A Pocketful of Poems

Pocketful of PoemsTrue con­fes­sions: I have an obses­sive-com­pul­sive per­son­al­i­ty. For­tu­nate­ly, I chan­nel in most­ly healthy ways. A Pock­et­ful of Poems is a prime example.

Back in the 1990’s (was it that long ago?) I came across The Essen­tial Haiku, edit­ed by Robert Hass. Once I plant­ed my face in this col­lec­tion of poems by Basho, Buson, and Issa, I bare­ly came up for air. I was in Haiku heaven!

I’d fall­en in love with this form of poet­ry as a child. I was for­ev­er chal­leng­ing myself to paint a pic­ture or tell a sto­ry using as few words as pos­si­ble, so haiku was right up my alley. But I had­n’t read much haiku as an adult, so this col­lec­tion was a spe­cial treat.

After I read this book, I became absolute­ly obsessed with writ­ing haiku. I could­n’t help myself. Before I knew it, I had a col­lec­tion of near­ly 100 poems! (If I were the Bat­man’s side­kick Robin, of tele­vi­sion fame, I’d say Holy Haiku, Bat­man! And yes, I’m show­ing my age. Whatever.)

The focus of my col­lec­tion was con­tem­po­rary-urban, rather than tra­di­tion­al, giv­ing it my own twist. I want­ed to use this ancient form to cre­ate poet­ry that con­tem­po­rary chil­dren, espe­cial­ly those liv­ing in the inner city—an impor­tant audi­ence for me—could embrace as their own.

I was hap­py with the man­u­script, and was con­vinced some lucky pub­lish­er was going to snap it up.

Not even.

One pub­lish­er after anoth­er returned the man­u­script with some ver­sion of the ques­tion, “Why are you writ­ing haiku?”

First, I was dumb­found­ed. Then, I was irri­tat­ed. What kind of ques­tion was that? (I used lots of col­or­ful lan­guage in the moment.) No one was forth­com­ing in explain­ing what he or she meant by that, which only annoyed me fur­ther. But I had a few wild guesses.

As an author of African Amer­i­can descent, I am rou­tine­ly put in a cer­tain box. I am expect­ed to write either African folk­tales, or books fea­tur­ing African Amer­i­can his­tor­i­cal fig­ures, or “prob­lem” books about con­tem­po­rary African Amer­i­can life. On a more per­son­al lev­el, as Nik­ki Grimes, I am expect­ed to write char­ac­ter dri­ven, nar­ra­tive poet­ry, pri­mar­i­ly because that’s what I’ve pub­lished in the past. If I dare veer off into themed col­lec­tions, or such exot­ic forms as son­net or haiku, well, off with my head! That’s not sup­posed to be in my wheel-house, right? Wrong.

Be that as it may, no pub­lish­er was bit­ing, and I felt deflated.

I sat down to think about what kinds of man­u­scripts I’d been most suc­cess­ful at sell­ing, and real­ized the nar­ra­tive thread was the key that might make even a col­lec­tion of haiku by me more palat­able to pub­lish­ers. So, I pulled out my hefty man­u­script, chose a small num­ber of haiku to work with, and set­tled in for a brand new draft.

I opened my file fold­er of names, and chose one for a char­ac­ter who would light­ly nar­rate my pic­ture book col­lec­tion of haiku. I decid­ed to shape this book as a col­lec­tion of paired poems, writ­ing free verse poems from the char­ac­ter’s P.O.V., and pair­ing each with a haiku on the same theme. I orga­nized the col­lec­tion sea­son­al­ly, and added a sim­ple author’s note about haiku. Once the new ver­sion of my haiku man­u­script was com­plete, I sent it out again.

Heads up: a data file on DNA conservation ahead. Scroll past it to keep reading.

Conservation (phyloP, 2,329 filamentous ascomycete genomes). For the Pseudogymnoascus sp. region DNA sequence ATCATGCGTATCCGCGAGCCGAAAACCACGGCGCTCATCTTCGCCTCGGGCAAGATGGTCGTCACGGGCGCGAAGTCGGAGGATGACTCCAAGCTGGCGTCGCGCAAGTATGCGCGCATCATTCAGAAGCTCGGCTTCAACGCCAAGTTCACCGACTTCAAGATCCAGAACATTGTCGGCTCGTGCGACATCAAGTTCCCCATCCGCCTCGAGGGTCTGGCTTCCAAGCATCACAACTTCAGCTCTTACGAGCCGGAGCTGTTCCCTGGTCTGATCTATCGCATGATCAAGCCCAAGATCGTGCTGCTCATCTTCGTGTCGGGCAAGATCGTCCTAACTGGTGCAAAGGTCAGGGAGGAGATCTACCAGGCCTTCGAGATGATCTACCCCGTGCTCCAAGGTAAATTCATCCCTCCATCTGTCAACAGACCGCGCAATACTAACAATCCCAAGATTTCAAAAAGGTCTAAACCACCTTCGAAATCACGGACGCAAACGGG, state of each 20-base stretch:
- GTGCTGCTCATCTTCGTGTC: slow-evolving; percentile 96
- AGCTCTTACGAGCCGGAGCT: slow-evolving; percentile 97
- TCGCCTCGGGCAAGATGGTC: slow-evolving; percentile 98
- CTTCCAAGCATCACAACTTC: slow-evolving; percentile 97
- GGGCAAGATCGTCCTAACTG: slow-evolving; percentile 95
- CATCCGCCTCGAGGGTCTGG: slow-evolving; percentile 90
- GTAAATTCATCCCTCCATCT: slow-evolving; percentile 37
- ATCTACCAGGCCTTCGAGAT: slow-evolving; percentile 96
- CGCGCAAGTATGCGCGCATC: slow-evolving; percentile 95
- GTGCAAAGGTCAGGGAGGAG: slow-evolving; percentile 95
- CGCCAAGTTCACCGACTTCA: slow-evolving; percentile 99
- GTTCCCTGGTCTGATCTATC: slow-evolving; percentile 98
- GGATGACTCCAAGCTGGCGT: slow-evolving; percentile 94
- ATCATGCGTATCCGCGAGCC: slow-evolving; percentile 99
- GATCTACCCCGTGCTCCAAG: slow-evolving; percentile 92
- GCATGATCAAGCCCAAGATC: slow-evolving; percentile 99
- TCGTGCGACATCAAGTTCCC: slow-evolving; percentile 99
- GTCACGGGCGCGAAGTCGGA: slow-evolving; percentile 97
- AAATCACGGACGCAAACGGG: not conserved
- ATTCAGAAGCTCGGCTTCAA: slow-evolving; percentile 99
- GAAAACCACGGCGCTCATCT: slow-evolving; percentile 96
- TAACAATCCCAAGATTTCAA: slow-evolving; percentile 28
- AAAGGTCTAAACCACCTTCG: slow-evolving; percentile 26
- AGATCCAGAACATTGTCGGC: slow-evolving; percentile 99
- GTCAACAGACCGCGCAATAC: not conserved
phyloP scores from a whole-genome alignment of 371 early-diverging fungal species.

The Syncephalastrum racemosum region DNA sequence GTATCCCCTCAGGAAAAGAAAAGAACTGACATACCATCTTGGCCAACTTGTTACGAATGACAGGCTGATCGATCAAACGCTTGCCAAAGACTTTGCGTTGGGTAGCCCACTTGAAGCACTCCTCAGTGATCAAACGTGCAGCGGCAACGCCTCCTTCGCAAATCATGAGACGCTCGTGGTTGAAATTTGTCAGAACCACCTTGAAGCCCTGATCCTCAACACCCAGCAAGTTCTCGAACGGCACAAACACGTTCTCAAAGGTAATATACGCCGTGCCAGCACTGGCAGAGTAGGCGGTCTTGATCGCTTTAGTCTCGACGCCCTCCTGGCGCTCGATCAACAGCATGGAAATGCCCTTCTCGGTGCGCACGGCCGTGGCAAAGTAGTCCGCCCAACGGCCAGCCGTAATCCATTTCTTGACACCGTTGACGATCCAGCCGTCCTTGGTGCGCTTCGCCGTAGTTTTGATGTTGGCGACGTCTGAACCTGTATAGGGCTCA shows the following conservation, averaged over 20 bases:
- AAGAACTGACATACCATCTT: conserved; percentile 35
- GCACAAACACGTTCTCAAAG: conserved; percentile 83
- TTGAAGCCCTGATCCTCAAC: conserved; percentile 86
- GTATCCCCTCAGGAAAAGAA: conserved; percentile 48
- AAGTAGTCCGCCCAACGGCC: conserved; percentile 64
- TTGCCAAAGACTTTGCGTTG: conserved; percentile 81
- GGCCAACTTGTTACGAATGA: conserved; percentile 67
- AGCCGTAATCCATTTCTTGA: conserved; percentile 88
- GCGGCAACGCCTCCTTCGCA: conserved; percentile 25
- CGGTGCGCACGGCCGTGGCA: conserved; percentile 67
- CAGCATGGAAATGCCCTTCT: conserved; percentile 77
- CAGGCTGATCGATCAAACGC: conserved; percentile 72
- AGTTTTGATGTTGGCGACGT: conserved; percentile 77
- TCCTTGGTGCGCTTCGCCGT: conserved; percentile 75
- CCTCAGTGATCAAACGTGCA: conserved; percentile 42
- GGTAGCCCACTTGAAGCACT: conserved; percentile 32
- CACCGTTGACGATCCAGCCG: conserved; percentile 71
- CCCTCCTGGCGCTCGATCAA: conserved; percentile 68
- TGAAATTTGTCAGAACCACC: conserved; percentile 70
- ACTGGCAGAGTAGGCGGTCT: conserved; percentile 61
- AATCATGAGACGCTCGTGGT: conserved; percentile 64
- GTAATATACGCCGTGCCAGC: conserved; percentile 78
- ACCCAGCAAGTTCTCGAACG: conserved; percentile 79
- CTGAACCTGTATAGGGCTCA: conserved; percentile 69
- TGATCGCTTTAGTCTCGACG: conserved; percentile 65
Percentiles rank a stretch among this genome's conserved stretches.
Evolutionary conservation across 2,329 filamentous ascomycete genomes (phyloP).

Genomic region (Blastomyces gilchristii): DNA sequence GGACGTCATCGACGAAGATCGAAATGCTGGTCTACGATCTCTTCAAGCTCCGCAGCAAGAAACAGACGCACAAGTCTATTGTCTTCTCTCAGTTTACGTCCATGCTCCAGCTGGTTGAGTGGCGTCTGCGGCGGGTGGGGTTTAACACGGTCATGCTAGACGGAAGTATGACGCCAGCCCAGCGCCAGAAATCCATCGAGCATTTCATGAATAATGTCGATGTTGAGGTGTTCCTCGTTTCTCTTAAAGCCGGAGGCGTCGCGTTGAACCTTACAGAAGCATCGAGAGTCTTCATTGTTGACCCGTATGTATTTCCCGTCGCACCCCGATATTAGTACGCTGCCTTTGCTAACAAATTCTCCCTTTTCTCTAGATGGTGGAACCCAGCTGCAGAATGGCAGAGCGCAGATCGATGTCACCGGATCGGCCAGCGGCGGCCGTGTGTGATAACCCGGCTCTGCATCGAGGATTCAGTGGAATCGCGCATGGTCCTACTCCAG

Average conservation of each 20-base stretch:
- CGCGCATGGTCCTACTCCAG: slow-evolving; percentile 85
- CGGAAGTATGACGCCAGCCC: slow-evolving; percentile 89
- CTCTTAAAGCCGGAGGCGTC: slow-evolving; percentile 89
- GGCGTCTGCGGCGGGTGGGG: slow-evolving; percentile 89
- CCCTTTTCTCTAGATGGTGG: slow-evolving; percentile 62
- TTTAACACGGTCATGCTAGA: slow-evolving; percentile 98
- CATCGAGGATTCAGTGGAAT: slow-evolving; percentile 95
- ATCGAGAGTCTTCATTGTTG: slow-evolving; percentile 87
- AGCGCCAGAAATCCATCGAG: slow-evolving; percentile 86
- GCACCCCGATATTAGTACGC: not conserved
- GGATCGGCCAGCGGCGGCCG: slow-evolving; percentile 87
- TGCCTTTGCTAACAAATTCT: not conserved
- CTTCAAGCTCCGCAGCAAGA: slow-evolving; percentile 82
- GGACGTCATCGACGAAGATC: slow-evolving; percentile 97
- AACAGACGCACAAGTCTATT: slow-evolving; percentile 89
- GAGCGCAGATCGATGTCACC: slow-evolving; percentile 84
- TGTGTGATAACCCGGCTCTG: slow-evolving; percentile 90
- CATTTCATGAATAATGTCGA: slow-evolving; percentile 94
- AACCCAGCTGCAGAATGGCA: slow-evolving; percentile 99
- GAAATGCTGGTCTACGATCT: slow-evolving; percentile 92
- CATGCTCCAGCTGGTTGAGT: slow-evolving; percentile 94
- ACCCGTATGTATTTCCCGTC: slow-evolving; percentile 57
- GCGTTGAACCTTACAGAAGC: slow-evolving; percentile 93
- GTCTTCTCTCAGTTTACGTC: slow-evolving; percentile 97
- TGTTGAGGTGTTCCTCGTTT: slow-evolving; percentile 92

I hit pay-dirt almost imme­di­ate­ly, but the pub­lish­er’s offer was too low­ball for me to con­sid­er. So I was on to the next house. And the next. And the next. And the next.

Had I made a mis­take by reject­ing that first offer? I was begin­ning to wonder.

I was thrilled for this oppor­tu­ni­ty to grab a pho­to with six of my won­der­ful illus­tra­tors. Java­ka Step­toe, who illus­trat­ed A Pock­et­ful of Poems, is to the far right of me in this shot.

About one year later—yes, I said one entire, bone-crush­ing, ego-deflat­ing, twelve-month period—I received con­tract offer num­ber two! This time the amount sug­gest­ed was rough­ly eight times that of the first pub­lish­er! I screamed yes over the phone. I think my agent has final­ly got­ten her hear­ing back!

It took a few years to bring A Pock­et­ful of Poems to the mar­ket­place, but it went on to make the Bank Street Col­lege Best Book of the Year, and the CCBC Choic­es list. More impor­tant­ly, it con­tin­ues to be a sta­ple in class­rooms across the coun­try. Call this anoth­er les­son in the old say­ing, “good things come to those who wait.”

If you haven’t read A Pock­et­ful of Poems yet, I hope you will. Besides my poet­ry, I know you’ll enjoy the extra­or­di­nary illus­tra­tions by Java­ka Steptoe.

I’ll close with one of my favorite pairs of poems from the book.


Pump­kin is an orange word.
I set its round­ness out
where oth­ers can enjoy it.
I help Mama carve
a crooked smile on its face.
Come Thanks­giv­ing,
we bake oth­ers like it for dessert.
But first we have to wait
for them to arrive.

Pump­kins catch a bus
to town. How else could they get
here by Thanksgiving?

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